Use Business Document Paths

When an Axway Server applies the processing instructions specified using Mapping Services, certain instructions must be applied to data found in specific nodes or node sets in the structure of an input Business Document. To identify these points, you define Business Document Paths.

You can define Business Document Paths in the:

  • Validation Rule of a Business Document to specify the values used to validate the content of the Business Document.
  • Decision path of a DML Block to specify when to generate output Business Documents.
  • Map of a DML Block to specify how to generate an output Business Document.

Methods for defining a Business Document Path

To define a Business Document Path, you can use several basic methods. This topic presents a series of cases that demonstrate when and how to use each method:

  • Case 1: Most of the time, the only identification you need to supply is the name of the node itself.
  • Case 2: When two or more nodes have the same name.
  • Case 3: When a node is outside the current context.

Before you begin: Current context

To identify nodes in a Business Document Path, the Map Engine server starts at a location in the Business Document that is referred to as the current context. By default, the current context is the root node (that is, the first node) of the Business Document.

In the Map of a DML Block, the instructions for each(BusinessDocument_Path) and for each do(BusinessDocument_Path), move the current context away from the root to a node that is specified via BusinessDocument_Path. This new context is valid for all of the child nodes that are descendent of the node that carries the for each or for each do instruction.

The instruction for each moves the content away from the root.

Case 1: Most common situation...

Most often, you define the path to a node in the tree structure of a Business Document using the name of the node. When the software encounters this type of path, it starts at the current context (by default, the root) of the Business Document and searches down through the tree until it encounters that node name.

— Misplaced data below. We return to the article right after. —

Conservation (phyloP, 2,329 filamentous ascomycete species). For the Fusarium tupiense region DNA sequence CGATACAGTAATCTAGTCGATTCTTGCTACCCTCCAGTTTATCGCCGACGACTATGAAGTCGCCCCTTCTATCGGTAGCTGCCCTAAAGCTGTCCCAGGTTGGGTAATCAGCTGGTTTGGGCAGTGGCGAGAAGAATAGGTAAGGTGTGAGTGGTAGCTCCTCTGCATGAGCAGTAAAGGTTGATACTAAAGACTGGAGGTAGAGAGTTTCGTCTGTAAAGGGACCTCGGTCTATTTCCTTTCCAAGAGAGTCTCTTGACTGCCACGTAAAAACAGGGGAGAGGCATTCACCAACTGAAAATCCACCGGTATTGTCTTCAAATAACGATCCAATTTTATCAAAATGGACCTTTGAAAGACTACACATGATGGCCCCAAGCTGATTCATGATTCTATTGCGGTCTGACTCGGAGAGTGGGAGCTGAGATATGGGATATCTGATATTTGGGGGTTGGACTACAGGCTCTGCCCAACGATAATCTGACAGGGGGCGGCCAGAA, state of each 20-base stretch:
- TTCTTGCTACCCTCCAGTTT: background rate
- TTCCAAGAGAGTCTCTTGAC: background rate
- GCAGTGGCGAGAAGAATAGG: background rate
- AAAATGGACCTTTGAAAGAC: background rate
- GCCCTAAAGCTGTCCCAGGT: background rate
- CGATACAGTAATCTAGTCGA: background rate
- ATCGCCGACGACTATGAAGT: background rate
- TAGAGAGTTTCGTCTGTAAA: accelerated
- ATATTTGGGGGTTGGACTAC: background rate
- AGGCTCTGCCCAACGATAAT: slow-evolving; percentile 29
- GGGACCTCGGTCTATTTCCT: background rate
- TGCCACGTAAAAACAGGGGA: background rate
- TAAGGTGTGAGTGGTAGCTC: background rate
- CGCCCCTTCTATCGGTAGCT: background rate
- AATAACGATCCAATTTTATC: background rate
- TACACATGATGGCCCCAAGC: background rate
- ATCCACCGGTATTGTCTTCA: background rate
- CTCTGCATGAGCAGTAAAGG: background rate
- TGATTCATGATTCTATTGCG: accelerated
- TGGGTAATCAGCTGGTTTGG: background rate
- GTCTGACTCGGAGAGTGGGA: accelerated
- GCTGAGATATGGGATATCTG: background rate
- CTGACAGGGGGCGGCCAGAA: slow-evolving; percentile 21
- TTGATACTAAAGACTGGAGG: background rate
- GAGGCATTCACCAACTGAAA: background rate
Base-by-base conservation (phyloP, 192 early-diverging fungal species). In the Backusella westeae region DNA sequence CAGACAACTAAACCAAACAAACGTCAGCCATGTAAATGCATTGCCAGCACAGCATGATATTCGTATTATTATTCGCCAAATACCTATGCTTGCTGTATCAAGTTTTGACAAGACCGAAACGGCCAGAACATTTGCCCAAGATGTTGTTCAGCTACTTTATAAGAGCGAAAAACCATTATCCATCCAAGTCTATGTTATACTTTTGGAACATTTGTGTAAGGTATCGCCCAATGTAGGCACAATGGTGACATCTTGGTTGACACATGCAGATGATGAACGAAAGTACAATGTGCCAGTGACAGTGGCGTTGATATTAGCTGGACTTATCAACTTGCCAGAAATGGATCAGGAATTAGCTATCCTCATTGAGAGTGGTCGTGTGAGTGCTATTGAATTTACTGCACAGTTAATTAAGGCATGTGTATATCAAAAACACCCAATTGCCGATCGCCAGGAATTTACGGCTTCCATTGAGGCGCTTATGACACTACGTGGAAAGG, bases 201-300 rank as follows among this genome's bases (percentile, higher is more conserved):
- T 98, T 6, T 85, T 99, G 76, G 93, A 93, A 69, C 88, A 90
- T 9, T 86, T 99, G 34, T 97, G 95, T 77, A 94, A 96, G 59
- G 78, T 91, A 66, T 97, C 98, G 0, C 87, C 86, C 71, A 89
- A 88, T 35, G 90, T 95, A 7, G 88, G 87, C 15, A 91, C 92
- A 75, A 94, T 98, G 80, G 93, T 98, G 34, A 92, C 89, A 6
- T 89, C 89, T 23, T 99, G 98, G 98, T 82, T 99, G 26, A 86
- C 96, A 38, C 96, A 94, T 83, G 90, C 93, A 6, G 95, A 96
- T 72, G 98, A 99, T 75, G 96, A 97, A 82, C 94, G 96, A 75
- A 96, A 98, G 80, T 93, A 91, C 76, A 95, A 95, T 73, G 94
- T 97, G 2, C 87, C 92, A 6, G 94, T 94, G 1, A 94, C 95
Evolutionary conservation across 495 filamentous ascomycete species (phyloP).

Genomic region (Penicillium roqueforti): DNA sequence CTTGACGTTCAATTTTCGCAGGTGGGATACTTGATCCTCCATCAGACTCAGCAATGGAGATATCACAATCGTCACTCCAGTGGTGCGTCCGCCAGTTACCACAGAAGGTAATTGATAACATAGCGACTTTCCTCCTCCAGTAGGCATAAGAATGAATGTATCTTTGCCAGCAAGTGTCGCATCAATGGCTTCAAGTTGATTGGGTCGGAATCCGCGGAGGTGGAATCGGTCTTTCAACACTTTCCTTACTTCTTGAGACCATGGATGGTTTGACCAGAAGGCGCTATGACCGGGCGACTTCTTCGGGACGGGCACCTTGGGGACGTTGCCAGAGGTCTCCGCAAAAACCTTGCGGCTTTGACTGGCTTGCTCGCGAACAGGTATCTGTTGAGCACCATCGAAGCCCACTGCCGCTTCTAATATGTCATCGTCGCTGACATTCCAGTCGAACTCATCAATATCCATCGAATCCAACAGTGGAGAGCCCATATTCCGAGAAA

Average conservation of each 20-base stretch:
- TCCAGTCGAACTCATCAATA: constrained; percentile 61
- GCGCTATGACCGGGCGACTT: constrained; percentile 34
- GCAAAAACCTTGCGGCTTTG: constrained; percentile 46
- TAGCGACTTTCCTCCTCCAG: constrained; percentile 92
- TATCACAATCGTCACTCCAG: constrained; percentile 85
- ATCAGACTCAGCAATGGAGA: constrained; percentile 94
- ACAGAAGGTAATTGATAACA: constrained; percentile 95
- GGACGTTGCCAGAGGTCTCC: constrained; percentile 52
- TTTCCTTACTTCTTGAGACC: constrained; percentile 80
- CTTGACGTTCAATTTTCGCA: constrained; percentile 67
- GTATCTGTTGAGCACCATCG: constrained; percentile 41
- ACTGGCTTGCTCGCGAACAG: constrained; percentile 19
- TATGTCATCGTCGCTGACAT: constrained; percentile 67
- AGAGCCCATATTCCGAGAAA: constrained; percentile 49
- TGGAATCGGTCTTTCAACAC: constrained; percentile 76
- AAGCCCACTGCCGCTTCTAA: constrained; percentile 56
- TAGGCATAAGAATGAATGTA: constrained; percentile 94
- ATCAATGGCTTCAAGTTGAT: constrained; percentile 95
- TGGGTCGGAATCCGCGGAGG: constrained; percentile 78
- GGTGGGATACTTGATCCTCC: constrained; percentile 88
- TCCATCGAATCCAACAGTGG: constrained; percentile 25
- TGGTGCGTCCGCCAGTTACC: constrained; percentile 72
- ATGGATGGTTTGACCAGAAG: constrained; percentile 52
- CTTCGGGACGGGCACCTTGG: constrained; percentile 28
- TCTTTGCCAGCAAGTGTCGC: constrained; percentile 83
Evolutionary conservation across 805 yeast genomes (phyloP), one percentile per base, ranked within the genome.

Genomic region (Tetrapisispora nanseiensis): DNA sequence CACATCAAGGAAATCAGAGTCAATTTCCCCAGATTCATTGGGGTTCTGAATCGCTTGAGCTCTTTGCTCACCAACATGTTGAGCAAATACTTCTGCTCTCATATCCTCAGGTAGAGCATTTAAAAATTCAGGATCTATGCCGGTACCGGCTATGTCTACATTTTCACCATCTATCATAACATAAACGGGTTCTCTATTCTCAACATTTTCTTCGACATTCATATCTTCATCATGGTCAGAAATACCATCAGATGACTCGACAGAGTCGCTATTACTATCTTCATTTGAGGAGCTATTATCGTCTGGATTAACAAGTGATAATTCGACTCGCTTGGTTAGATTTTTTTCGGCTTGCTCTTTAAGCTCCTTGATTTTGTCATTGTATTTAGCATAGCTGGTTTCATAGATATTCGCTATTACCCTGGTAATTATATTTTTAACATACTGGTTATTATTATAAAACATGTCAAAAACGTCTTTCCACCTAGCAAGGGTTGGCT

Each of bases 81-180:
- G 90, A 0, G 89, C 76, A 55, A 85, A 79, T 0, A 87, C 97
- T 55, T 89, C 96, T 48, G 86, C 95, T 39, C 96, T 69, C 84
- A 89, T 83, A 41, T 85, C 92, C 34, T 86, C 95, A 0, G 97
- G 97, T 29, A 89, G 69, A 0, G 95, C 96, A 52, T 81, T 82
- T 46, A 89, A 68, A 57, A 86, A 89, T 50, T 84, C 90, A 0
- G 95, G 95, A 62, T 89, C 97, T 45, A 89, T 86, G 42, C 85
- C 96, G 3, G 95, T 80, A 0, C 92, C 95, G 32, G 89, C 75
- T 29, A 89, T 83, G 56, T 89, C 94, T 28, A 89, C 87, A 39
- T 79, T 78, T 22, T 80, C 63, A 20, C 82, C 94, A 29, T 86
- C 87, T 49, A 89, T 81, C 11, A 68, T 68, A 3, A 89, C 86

To specify the name of:

  • Attribute nodes, enter the commercial at symbol (@) followed by the name of the node (for example, @node_name).
  • For all other nodes, enter the name of the node.

In Map expressions

In a Map expression, the cardinality of both the input and output nodes affects how you define a Business Document Path.

  • When the output node has single cardinality (0-1, 1-1) and the cardinality of the input node is multiple, use one of the following in the Path:
  • When the output node has multiple cardinality (0-n, 1-n), use one of the following DML instructions in your Path:

The following example illustrates how to use the name of a node to define a Business Document Path:

Business Document tree structure What happens at execution

Business Document icon Purchase_Order

Parent element icon Customer 1-n

Leaf element icon Name 1-1

Leaf element icon Address 1-1

Leaf element icon Telephone_Number 1-n

When the Map Engine server encounters the Business Document Path, it identifies every occurrence of Address in the Business Document.

The cardinality of:

  • Customeris multiple (1-n)
  • Address is single (1-1)

For each occurrence of Customer in the Business Document, the Mapping Services Server identifies one occurrence of Address.

Case 2: When two or more nodes have the same name

When two nodes have the same name in a Business Document, the name of the node cannot by itself uniquely identify each instance of the name in the tree structure. In this case, the way you define the Path to the node depends on whether the current context is the root of the Business Document or another location that is defined using the for each (or for each do) instruction.

When the root is the current context

When the root is the current context of a Business Document, identify each instance of nodes that have the same name in the tree structure via the relevant parent node. The following example illustrates how to refer to each occurrence of a node in a tree structure when the root is the current context:

Business Document tree structure Business Document Path

Business Document icon Purchase_Order

Parent element icon Customer 1-1

Leaf element icon Name 1-1

Leaf element icon Address 1-1

Leaf element icon Telephone_Number 1-1

Parent element icon Seller 1-1

Leaf element icon Name 1-1

Leaf element icon Id_Number 1-1

To identify the name of the customer (the first instance of Name), type Customer\Name.

Alternatively, you can type \Purchase_Order\Customer\Name.

To identify the name of the seller (the second instance of Name), type Seller\Name.

Alternatively, you can type \Purchase_Order\Seller\Name.

When a for each instruction (or for each do instruction) defines the current context

In the Map of a DML Block, the for each and for each do instructions define the current context for the Paths that follow and refer to them. The following example illustrates how to refer to each occurrence of a node in cases where for each defines the current context in a Map:

Output Business Document tree structure Business Document Paths Input Business Document tree structure

Business Document icon Invoices